Bobby WolffOctober 26th, 2011 at 7:19 pm

Hi David,

Touche! Attempted brilliance often has its downside, and your comment covered its entirety.

If asked for an opinion, I wouild side with convention, not deception, although each has its place.

Thanks for reminding us of the dark side of the equation. However, all of us appreciate at least a little variety and the above real life hand represented it well.

jim2October 26th, 2011 at 7:34 pm

My condolences on the Semis, Mr. Wolff!

No 6th set?

(What a finish in the other!)

John Howard GibsonOctober 26th, 2011 at 8:51 pm

HBJ : Yet again a hand where West had nothing to lose from deception and everything to gain.

He can see that the defence has 1H winner and possible the Ace of clubs, with declarer well set to make 5S, 3D, 1H and 1C if it happens to be the king. Moreover he can see the possiblity of declarer harvesting 4 diamonds.

Nevertheless the choice of deceptive cards were brilliant ( by both players ). For East to play the queen of clubs is amazing : I being who I am would always hop up with the Ace, frightened of declarer having the king.

Great hand which demonstrates how to get something from nothing with a bit of guile, cunning, imagination and foresight.

Many tx for the instruction.

Bobby WolffOctober 27th, 2011 at 3:21 am

Hi Jim2,

Yes, my team respectfully conceded after the 5th set down by 80+. It may seem like giving up to some, but in reality it was only succumbing to the inevitable (the opponents were playing great and the margin, with only 16 boards left, appeared overwhelming). Also our team could get some rest before playing Poland for the bronze medal tomorrow (now today).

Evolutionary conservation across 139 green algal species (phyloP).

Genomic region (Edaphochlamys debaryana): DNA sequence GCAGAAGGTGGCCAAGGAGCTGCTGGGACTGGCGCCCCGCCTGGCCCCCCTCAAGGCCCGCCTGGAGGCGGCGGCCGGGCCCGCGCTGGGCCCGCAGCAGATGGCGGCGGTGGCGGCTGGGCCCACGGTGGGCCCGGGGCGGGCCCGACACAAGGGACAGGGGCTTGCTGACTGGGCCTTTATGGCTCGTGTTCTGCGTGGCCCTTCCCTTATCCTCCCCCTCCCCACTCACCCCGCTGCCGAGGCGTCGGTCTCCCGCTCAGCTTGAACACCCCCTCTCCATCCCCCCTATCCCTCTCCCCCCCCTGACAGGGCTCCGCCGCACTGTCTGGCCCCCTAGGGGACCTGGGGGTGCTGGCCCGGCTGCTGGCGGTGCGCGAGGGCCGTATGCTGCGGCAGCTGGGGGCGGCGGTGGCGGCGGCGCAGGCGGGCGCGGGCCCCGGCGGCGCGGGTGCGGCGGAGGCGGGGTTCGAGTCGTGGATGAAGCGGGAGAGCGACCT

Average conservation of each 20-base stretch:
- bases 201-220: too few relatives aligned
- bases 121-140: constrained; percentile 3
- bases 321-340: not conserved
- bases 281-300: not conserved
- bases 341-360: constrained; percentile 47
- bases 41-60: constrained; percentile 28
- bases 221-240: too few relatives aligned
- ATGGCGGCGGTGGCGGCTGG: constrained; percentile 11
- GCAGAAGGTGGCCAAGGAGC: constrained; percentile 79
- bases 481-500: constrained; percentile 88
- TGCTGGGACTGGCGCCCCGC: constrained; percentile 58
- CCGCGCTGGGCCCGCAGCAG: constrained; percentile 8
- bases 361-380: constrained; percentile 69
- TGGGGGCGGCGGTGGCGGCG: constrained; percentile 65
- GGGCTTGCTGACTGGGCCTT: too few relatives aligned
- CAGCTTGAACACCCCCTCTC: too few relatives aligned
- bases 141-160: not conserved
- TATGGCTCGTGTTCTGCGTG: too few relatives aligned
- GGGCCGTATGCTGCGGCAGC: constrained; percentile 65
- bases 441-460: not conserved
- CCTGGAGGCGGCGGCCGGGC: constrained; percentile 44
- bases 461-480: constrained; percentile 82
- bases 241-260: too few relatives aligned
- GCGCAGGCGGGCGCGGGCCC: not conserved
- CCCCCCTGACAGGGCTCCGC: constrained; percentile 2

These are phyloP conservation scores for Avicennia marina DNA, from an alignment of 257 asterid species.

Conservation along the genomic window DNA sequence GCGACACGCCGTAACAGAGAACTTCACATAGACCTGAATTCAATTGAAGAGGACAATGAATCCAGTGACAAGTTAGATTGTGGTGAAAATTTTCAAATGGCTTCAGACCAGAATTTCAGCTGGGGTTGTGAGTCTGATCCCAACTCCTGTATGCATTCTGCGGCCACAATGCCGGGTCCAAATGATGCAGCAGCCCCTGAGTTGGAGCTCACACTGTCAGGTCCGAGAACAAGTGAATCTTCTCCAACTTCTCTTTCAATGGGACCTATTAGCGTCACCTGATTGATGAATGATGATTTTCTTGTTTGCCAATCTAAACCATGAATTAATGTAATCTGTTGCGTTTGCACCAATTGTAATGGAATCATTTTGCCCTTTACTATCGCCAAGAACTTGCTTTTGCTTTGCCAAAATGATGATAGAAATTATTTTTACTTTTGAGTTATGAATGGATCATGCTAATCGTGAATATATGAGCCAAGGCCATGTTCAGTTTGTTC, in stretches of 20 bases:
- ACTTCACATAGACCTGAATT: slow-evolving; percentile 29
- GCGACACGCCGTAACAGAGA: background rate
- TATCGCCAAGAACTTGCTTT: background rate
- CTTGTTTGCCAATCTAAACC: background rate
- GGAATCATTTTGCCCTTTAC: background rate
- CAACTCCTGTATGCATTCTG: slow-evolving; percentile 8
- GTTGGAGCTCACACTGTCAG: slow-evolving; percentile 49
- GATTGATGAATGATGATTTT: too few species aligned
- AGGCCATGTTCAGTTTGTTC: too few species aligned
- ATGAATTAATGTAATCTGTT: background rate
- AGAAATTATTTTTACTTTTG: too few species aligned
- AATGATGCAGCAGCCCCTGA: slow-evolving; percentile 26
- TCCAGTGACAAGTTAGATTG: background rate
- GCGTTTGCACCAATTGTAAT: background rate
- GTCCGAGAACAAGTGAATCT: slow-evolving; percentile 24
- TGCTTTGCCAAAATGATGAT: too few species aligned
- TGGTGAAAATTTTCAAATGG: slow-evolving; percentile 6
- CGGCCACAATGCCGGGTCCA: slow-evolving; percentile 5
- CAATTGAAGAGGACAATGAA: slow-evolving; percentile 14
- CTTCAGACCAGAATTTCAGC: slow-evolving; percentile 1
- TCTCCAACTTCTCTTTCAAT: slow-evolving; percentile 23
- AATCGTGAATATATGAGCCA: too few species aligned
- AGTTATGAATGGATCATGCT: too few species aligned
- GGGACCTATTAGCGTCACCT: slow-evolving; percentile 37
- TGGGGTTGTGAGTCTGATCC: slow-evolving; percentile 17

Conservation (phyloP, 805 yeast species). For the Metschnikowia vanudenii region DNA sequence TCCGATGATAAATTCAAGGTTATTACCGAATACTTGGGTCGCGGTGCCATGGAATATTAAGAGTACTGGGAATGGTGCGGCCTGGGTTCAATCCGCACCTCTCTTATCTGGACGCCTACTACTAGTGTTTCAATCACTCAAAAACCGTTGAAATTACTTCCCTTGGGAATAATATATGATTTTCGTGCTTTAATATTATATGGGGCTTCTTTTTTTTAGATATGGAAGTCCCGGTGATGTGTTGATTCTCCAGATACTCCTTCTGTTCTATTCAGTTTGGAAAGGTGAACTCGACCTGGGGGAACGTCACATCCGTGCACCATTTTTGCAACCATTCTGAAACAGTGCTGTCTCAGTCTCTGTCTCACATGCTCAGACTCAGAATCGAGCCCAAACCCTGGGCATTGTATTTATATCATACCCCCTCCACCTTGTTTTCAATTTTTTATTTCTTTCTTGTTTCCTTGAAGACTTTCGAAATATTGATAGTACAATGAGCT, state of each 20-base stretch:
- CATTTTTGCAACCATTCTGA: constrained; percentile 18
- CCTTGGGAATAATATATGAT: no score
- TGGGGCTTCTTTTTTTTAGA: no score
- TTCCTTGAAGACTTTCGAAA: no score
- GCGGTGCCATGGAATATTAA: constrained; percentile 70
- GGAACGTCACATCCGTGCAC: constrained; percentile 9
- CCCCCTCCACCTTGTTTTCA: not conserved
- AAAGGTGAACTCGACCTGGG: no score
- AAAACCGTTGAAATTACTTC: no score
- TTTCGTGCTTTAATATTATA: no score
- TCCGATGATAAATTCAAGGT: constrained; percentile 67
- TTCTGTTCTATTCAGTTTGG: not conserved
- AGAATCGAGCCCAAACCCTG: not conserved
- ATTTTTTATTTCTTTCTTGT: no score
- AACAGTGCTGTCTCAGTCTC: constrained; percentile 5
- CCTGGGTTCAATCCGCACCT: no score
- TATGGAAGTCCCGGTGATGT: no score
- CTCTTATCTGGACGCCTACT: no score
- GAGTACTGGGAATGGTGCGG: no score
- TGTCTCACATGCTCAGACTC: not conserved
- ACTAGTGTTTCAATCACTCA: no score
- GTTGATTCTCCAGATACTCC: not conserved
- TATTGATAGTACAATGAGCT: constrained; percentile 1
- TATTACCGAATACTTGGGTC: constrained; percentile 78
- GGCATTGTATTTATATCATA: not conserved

Yes, the French won on the last hand (picking up 6 IMPs on a part score hand) by .3 of a Victory Point, the amount determined by an earlier time penalty.

The good news (at least for me) is that international bridge in all 3 divisions (BB, VC and D’O Seniors) is significantly improving world wide, at least IMHO because of combinations of work ethic and enabling professionalism.

Now, if only we could restrict the professionalism to world class players (or almost) our game could take off and become very viable for Olympic inclusion. Perhaps the above is nothing more than a wild dream, but the game we play is so challenging, interesting, varied, competitive and exciting that I really believe it is all possible, if someone with the energy, love of the game, actively ethical and with the character of an angel to lead us, no mountain is too high to be climbed.

Bobby WolffOctober 27th, 2011 at 3:32 am


Yes, Peter Fredin especially and Bjorn Fallenius of Sweden, are masters of doing it with mirrors and bridge magic.

Their bridge adventures rival Indiana Jones in their daring do and variations. While we probably do not get consistent reports of when their attempted deception does not work it still makes for great press whey it does.

If, as the Bible says, the meek will inherit the earth, F&F will, at the very least, make it worth inheriting for all bridge lovers.

Thanks for your always well considered comments.